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Abbey afford ancient antiquity appearance arches beautiful borough Bridlington building called cavern celebrated chalybeate charming Church Cliff coast Cole Cole's commodious daugh delightful distance drink the waters Duncombe Park Earl elegant elevated erected Falsgrave feet Filey fishing Flamborough formerly Friday Gate Gentlemen Hackness Harwood Dale Helmsley hill HINDERWELL HUNMANBY Huntriss'-Row John Kirkby Moorside Lady lately Leeds Library lofty London Long-Room Street majestic Malton miles mineral waters morning Newborough Newborough-Street North Sands North-well o'clock object ocean ornamental Pickering picturesque pleasant present proprietor Queen-Street river Derwent River Rye road Robin Hood's Bay rock romantic ruins Scar Scarborough Castle Scardeburgh scene scenery season shillings shore side situated slope South-well water Spaw stands stone strangers Subscriptions Tanner-Street terrace Thursday tide tion tower town vale vale of Pickering valley varied variety village visited walk week West Ayton Whitby William York
Page 92 - Of mimic statesmen, and their merry king. No wit to flatter, left of all his store! No fool to laugh at, which he valued more. There, victor of his health, of fortune, friends, And fame, this lord of useless thousands ends!
Page 92 - In the worst inn's worst room, with mat half-hung, The floors of plaster, and the walls of dung, On once a flock-bed, but repaired with straw, With tape-tied curtains, never meant to draw, The George and Garter dangling from that bed Where tawdry yellow strove with dirty red, Great Villiers lies— alas!
Page 7 - The crush of thunder and the warring winds, Shook by the slow but sure destroyer Time, Now hangs in doubtful ruins o'er its base. And flinty pyramids, and walls of brass, Descend : the Babylonian spires are sunk ; Achaia, Rome, and Egypt, moulder down. Time shakes the stable tyranny of thrones, And tottering empires rush by their own weight. This huge rotundity we tread, grows old ; And all those worlds that roll around the sun, The sun himself, shall die ; and ancient Night Again involve the desolate...
Page 94 - How despicable, my dear friend, is that man who never prays to his God, but in the time of distress.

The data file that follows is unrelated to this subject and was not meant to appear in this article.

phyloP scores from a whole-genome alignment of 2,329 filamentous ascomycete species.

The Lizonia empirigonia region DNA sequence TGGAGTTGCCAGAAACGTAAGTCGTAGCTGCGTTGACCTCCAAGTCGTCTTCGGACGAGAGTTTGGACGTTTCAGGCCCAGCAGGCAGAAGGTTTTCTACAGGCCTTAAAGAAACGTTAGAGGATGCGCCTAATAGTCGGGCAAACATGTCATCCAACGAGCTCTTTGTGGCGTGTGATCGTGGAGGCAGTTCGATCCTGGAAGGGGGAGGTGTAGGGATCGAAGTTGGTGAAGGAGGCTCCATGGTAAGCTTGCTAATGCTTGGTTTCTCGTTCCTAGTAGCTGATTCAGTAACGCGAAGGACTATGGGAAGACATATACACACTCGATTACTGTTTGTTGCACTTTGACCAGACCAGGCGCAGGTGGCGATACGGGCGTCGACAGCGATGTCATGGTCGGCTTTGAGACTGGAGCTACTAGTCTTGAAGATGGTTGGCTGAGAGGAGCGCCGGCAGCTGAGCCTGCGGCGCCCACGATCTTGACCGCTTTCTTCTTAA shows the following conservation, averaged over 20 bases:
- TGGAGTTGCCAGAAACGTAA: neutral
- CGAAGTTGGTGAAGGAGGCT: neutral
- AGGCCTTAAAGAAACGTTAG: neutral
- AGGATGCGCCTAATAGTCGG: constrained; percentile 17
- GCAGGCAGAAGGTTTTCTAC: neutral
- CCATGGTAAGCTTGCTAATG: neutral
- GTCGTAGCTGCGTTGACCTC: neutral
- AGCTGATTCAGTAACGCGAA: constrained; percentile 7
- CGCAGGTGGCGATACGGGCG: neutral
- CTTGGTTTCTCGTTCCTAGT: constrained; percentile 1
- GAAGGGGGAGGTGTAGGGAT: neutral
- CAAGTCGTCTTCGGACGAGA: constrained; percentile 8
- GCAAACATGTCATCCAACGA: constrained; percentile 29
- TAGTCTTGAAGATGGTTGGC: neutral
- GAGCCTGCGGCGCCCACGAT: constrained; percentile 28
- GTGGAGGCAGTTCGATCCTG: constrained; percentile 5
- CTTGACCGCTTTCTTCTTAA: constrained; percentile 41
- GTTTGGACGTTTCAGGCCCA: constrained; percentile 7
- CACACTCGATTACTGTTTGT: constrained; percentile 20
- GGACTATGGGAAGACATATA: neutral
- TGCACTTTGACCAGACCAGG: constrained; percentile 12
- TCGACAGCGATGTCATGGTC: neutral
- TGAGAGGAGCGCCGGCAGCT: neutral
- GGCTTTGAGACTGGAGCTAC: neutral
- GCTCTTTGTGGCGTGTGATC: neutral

Page 7 - What does not fade ? The tower that long had stood The crush of thunder and the warring winds, Shook by the slow but sure destroyer Time, Now hangs in doubtful ruins o'er its base.
Page 96 - I have frequently treated the virtues with disrespect ; and sported with the holy name of Heaven, to obtain a laugh from a parcel of fools, who were entitled to nothing but contempt.
Page 95 - ... an uncommon share of courage indeed who does not shrink at the presence of God. The apprehensions of death will soon bring the most profligate to a proper use of his understanding.
Page 95 - To what a situation am I now reduced. Is this odious little hut a suitable lodging for a prince ? Is this anxiety of mind becoming the character of a Christian ? From my rank, I might have expected affluence to wait upon my life ; from religion and understanding, peace to smile upon my end : instead of which, I am afflicted with poverty, and haunted with remorse ; despised by my country, and I fear forsaken by my God.
Page 94 - I have always had the highest veneration for both. The world and I shake hands ; for I dare affirm, we are heartily weary of each other. O, what a prodigal have I been of that most valuable of all possessions, Time!
Page 95 - I have so scandalously abused in this. Shall ingratitude to man be looked upon as the blackest of crimes, and not ingratitude to God ? Shall an insult offered to the king be looked upon in the most offensive light, and yet no notice taken when the King of kings is...